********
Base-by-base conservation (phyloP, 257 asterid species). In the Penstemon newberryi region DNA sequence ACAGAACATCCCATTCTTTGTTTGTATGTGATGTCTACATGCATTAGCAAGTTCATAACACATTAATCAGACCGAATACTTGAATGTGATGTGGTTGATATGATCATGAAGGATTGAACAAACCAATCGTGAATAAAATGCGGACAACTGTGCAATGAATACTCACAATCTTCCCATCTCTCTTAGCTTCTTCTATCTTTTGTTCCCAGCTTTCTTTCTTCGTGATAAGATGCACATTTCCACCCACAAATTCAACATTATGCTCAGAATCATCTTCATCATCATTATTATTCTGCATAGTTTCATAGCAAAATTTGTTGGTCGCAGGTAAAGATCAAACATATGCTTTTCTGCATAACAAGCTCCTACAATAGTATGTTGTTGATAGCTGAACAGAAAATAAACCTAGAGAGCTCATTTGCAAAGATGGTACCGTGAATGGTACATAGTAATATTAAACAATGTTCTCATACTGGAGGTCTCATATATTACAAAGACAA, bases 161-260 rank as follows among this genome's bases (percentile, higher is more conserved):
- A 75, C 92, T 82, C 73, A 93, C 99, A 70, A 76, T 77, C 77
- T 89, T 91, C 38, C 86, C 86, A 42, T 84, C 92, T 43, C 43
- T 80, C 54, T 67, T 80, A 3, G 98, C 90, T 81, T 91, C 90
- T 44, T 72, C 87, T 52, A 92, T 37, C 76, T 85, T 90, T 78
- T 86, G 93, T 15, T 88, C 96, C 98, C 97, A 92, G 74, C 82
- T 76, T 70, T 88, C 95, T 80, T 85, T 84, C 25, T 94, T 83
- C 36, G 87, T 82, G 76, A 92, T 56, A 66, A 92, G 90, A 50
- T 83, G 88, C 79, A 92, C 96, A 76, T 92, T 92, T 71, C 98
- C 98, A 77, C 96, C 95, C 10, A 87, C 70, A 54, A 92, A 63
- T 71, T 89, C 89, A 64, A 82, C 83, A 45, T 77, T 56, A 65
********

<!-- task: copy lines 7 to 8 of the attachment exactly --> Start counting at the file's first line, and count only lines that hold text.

- T 76, T 70, T 88, C 95, T 80, T 85, T 84, C 25, T 94, T 83
- C 36, G 87, T 82, G 76, A 92, T 56, A 66, A 92, G 90, A 50